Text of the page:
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3.18 What is a 16550 and do I need one?




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This item is from the PC Hardware FAQ, by Willie Lim and Ralph Valentino with numerous contributions by others. (v1.25).

3.18 What is a 16550 and do I need one?

The 16550 is a UART with two 16 byte FIFOs. A UART is the part of a serial port that takes byte-wide (characters) data and converts it to bit-wide (serial) data, and visa versa. The FIFO is a buffer which can hold characters until the CPU is ready to remove it or until the serial line is ready to transmit it. The 'normal' UART in the PC (the 8250 or 16450) only has 1-byte FIFOs. The additional 15 bytes can be useful when the CPU is busy doing other things - if the CPU isn't able to remove data fast enough, it will be lost. The OS or program has to explicitly support 16550 to make full use of its advantages.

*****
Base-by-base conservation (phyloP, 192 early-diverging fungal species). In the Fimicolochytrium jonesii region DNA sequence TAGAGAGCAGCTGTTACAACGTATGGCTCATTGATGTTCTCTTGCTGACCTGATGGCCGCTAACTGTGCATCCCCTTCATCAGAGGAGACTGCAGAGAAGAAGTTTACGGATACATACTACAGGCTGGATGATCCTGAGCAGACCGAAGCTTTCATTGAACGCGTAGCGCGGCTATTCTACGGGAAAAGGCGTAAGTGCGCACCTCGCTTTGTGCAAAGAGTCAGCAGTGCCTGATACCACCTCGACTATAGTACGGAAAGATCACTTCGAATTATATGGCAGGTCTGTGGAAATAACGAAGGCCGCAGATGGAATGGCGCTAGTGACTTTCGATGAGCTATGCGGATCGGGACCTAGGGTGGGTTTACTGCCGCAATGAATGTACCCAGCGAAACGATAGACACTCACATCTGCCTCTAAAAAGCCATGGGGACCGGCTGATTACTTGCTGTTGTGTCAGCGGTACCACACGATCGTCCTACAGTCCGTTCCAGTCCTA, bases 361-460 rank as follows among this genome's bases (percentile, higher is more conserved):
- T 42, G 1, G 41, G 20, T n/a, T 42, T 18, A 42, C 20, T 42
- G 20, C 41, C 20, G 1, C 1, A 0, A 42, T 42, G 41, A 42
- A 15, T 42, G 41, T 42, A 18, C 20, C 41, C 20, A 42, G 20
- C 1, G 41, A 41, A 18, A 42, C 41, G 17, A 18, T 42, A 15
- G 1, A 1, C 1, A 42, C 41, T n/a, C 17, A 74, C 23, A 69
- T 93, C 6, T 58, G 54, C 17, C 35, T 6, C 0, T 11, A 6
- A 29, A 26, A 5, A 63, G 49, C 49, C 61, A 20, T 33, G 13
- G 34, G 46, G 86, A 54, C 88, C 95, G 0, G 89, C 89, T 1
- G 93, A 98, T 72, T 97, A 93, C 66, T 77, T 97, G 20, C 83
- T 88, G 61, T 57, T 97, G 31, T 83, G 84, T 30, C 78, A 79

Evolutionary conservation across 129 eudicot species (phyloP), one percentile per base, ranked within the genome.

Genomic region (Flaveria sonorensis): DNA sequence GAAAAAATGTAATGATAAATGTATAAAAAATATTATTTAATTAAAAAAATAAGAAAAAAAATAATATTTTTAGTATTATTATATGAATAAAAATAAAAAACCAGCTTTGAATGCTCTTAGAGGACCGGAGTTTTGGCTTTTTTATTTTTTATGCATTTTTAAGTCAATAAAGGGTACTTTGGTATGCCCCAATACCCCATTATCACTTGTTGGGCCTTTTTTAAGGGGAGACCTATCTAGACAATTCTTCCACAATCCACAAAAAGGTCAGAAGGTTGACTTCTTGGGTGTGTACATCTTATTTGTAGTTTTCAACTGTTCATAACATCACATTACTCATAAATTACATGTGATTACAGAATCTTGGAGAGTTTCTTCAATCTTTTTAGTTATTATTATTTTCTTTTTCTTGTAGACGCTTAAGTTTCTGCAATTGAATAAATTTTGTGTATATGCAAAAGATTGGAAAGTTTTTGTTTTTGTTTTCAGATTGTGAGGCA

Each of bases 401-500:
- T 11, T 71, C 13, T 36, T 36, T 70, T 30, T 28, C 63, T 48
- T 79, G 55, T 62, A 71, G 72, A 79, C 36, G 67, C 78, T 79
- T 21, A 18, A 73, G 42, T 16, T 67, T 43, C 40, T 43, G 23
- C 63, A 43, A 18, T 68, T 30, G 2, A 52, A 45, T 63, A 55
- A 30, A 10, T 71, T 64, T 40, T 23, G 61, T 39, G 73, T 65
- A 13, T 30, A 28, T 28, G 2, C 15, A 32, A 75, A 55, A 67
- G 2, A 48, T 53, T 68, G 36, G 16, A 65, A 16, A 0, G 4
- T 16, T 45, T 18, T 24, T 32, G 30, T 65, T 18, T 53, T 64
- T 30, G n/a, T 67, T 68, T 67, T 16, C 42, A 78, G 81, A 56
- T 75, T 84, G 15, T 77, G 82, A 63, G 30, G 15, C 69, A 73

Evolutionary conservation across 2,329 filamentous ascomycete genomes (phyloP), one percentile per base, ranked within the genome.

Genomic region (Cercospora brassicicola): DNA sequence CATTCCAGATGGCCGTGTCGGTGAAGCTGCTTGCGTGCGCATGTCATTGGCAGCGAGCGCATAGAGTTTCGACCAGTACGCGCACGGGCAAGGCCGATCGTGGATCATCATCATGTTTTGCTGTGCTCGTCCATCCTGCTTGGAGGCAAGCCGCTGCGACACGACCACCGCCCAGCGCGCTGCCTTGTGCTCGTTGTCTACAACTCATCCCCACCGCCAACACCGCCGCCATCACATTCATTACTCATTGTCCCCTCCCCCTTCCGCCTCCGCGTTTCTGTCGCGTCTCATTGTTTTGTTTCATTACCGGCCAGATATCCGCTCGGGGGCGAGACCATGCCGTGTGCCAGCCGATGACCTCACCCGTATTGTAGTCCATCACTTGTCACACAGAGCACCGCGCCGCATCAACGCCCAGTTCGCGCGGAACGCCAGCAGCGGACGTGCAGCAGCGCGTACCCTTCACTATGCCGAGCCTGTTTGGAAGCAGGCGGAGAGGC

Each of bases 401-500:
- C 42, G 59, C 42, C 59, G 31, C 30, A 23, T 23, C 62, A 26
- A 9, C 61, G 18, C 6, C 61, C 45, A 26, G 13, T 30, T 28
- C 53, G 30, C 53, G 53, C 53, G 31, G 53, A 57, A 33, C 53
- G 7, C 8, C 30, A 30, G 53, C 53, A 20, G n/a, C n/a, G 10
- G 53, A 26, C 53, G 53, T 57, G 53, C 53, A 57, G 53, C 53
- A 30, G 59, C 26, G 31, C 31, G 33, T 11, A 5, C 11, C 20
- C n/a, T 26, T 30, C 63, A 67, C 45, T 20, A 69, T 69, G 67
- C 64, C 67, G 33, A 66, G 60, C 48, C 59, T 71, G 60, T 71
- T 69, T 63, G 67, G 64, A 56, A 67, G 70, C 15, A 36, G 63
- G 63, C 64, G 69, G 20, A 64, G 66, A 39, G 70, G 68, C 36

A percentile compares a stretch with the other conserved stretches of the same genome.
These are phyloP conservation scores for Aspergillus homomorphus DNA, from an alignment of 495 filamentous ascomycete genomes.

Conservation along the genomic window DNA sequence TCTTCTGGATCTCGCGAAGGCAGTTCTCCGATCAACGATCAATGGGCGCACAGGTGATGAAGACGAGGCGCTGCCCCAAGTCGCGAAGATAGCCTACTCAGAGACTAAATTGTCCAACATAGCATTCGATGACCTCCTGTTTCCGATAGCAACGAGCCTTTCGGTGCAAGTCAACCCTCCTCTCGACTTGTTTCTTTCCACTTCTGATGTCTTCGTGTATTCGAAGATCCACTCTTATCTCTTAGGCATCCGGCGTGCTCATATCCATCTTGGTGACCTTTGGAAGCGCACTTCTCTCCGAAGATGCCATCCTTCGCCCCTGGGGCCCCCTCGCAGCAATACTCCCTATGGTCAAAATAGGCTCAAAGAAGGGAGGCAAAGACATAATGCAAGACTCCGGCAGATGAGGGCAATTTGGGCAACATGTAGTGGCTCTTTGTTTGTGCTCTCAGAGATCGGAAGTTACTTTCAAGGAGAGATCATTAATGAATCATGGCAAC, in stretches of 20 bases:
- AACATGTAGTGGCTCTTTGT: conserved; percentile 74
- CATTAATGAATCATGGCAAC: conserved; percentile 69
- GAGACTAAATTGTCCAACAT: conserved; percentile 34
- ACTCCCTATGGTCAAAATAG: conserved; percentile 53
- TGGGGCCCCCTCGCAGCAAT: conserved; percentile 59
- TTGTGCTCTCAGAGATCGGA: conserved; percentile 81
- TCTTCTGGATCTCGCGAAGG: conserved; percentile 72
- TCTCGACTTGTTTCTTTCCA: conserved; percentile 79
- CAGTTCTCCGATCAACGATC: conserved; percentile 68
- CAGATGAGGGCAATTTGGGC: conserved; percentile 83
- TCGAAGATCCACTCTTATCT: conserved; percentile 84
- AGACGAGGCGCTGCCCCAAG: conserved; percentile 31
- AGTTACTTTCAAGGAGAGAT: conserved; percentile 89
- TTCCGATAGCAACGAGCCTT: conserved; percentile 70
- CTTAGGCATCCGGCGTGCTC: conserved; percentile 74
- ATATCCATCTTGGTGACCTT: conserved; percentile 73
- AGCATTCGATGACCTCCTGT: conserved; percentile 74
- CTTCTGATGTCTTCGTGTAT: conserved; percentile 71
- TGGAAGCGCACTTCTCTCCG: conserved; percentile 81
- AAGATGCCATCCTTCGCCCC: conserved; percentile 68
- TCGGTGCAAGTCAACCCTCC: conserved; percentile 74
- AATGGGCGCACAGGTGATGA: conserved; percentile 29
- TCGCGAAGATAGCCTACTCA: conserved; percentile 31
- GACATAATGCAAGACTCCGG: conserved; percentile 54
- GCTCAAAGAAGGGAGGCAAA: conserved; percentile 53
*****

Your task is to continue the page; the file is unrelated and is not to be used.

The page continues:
A very important thing to note is that under DOS, the CPU doesn't have anything else to do, so the 16550 is wasted. Only under multitasking operating systems does it really become useful. The 16550 will *not* make your file transfers any faster, it will only prevent data from being lost and relieve your CPU of some overhead. If you notice system performance dropping like a rock when file transfers are occurring, a 16550 may be helpful. If you see re-transmissions (bad packets) or "FIFO overrun's" during file transfers under a multitasking OS, try the same thing under DOS - if the errors go away, then chances are a 16550 will be useful. If they remain, then your problem is likely to be elsewhere.

 

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